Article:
On this day, October 12, in hip-hop history…
1999: In the late 1990s, there was a growing sentiment amongst hip-hop fans that the genre was becoming so outwardly commercial that it had begun to lose its spirit. A quarter century after hip-hop’s founding, hip-hop had climbed to the height of cultural relevancy. The music had begun to rule the pop charts and the culture’s slang, fashion and discourse had become the dominant mode of youthful expression of the day. However, the overt commercialization of the genre through a combination of perceived sub-par music on the radio and exploitative co-option of the culture by big corporations had created a vacuum for some fans who longed for hip-hop’s roots. Enter Mos Def and his seminal 1999 underground masterpiece, Black On Both Sides, an album that satisfied the cravings of fans for old school simplicity.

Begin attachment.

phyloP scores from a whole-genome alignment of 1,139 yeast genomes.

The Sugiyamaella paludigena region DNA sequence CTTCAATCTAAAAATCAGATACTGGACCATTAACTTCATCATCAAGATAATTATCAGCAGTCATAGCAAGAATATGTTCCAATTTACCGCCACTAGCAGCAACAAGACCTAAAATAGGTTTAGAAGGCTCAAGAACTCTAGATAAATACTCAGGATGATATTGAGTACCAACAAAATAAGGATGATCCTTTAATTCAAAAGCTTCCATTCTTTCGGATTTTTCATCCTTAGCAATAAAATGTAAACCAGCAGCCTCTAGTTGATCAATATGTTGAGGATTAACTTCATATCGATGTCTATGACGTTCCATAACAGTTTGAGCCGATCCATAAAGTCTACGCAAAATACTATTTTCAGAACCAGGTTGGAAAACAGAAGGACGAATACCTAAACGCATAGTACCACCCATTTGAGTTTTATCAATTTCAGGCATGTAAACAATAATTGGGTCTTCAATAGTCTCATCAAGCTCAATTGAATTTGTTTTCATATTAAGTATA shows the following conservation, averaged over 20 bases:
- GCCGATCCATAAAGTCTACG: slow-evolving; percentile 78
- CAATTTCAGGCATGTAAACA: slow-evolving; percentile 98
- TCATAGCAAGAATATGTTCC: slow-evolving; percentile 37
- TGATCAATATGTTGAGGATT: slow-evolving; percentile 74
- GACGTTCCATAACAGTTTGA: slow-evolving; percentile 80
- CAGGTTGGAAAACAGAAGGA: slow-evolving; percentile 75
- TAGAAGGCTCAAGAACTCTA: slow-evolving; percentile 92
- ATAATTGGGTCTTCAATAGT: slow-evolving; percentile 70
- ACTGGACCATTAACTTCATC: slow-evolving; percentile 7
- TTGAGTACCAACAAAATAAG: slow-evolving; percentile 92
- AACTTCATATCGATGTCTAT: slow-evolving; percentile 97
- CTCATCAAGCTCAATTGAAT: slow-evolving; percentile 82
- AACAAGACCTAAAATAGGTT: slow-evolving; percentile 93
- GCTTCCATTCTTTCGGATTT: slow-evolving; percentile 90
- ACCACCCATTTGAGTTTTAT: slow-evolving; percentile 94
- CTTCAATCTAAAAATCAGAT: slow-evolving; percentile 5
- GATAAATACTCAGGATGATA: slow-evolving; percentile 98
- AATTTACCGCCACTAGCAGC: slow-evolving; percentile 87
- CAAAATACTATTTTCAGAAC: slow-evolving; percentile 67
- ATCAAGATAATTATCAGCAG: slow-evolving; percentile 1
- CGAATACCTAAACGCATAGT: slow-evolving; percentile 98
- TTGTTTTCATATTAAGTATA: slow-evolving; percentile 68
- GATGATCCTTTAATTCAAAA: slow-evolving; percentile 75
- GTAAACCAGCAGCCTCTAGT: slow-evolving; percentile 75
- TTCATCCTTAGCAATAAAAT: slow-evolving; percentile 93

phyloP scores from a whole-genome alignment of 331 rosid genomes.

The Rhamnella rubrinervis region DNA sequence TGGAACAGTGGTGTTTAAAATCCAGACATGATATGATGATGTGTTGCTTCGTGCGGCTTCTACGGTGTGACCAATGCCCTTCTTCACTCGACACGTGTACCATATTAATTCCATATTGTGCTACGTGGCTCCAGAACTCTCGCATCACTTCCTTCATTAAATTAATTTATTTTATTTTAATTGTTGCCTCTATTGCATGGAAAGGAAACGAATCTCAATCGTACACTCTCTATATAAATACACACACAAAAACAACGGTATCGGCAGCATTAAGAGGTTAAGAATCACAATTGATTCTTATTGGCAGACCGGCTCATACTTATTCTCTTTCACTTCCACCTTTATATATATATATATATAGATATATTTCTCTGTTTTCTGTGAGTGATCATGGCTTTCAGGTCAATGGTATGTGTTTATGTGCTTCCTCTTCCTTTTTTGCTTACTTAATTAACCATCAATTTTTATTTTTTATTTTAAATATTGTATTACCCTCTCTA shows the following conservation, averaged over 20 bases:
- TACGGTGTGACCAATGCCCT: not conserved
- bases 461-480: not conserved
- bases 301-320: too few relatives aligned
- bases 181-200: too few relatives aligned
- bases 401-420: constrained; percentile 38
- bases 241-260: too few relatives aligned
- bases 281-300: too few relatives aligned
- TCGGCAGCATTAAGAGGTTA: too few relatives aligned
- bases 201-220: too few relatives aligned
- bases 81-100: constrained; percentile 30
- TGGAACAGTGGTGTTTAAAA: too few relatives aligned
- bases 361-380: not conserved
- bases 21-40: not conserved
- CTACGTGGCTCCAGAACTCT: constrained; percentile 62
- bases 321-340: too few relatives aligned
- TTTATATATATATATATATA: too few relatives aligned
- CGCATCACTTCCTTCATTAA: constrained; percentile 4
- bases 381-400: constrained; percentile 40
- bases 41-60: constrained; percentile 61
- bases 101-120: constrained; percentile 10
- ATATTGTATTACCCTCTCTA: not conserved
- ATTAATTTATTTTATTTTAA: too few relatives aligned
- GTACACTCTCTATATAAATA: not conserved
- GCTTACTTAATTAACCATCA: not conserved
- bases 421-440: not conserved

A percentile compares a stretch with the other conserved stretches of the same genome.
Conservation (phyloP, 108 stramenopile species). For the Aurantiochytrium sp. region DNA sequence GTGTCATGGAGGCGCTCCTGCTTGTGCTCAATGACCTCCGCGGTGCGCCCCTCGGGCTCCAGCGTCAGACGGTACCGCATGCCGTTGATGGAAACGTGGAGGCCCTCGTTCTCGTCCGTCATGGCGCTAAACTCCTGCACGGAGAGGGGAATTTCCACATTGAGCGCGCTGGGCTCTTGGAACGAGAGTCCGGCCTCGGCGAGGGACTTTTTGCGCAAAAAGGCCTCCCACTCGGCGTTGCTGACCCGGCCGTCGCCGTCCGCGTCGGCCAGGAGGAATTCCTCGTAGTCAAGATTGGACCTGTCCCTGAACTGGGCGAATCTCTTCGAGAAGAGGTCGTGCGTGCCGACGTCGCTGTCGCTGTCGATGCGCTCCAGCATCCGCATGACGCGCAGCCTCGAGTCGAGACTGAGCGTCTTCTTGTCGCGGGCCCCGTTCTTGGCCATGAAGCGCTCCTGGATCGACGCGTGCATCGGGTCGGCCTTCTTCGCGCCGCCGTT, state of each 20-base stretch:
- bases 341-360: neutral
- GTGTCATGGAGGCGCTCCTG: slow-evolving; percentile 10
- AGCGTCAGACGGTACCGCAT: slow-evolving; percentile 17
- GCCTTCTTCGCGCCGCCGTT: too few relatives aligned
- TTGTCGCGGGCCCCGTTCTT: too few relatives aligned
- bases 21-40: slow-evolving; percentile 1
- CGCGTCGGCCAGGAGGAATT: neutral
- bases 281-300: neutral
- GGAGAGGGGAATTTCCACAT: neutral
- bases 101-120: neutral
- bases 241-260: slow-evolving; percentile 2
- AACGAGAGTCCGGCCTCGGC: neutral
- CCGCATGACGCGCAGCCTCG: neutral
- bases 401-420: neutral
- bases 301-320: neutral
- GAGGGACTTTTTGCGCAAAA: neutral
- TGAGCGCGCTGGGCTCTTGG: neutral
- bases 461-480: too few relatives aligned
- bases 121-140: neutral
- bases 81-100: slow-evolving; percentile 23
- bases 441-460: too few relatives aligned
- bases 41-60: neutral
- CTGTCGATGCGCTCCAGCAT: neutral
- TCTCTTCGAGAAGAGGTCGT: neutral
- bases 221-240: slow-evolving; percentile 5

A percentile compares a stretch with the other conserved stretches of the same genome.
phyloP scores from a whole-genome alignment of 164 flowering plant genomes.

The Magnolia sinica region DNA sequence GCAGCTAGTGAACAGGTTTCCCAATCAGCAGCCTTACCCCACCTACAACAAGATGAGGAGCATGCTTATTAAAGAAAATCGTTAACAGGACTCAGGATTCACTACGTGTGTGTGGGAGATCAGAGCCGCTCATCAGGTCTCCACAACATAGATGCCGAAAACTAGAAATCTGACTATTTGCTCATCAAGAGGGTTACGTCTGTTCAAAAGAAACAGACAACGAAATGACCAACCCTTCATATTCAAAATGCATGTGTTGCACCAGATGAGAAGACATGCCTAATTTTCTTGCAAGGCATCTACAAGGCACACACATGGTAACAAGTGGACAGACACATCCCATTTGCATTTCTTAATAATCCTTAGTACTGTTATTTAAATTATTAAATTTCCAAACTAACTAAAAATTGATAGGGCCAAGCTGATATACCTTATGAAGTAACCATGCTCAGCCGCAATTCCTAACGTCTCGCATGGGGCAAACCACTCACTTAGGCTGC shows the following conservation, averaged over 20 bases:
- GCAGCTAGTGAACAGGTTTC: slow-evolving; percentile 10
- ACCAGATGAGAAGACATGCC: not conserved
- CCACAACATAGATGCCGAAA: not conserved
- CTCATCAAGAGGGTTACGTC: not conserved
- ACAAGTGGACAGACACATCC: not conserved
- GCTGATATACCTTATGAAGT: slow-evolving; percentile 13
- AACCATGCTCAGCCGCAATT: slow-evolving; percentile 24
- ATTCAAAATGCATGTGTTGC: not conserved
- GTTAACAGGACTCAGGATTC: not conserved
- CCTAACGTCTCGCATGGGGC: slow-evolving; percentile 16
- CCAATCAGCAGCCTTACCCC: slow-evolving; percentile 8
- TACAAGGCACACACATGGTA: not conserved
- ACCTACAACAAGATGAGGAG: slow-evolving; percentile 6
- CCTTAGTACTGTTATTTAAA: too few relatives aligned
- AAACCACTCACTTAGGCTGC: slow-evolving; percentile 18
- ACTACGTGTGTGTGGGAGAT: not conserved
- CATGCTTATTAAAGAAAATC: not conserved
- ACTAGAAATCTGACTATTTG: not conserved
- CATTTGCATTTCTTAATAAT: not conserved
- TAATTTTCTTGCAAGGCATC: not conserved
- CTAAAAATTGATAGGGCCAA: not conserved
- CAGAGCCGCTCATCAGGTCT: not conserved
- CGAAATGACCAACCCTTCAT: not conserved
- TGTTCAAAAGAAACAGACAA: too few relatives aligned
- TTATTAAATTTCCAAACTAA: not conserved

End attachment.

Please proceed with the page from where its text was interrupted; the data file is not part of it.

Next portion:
One year earlier, Mos Def had made a large name for himself as one of hip-hop’s per-eminent underground artists with the release of the brilliant Black Star, Mos’ collaborative album with fellow old school disciple Talib Kweli. Anticipation was high for Mos’ solo debut and on October 12, 1999, Black On Both Sides was released on Rawkus Records. Black On Both Sides was consciously designed as an appeal to rap’s roots, serving as a tonic to rap fans who had grown tired of commercial hip-hop’s gangster obsession. The album had an eclectic feel combining old school rap with a sonic playfulness and Mos’ intricate flow and complex wordplay. Mos tackled social topics with deft and intelligence earning a reputation as perhaps hip-hop’s greatest socially “conscious” rapper. Meanwhile, songs like “Umi Says,” “Mathematics” and “Ms. Fat Booty” are some of the most revered underground hip-hop songs ever.
Despite the album’s anti-commercial bent, the album was a surprising sales success for a small, independent album, selling over 500,000 copes on it’s way to being certified Gold by the RIAA in February 2000. Fourteen years later, Black On Both Sides serves both as fitting tribute to rap’s old school roots and a testament to Mos’ visionary talents.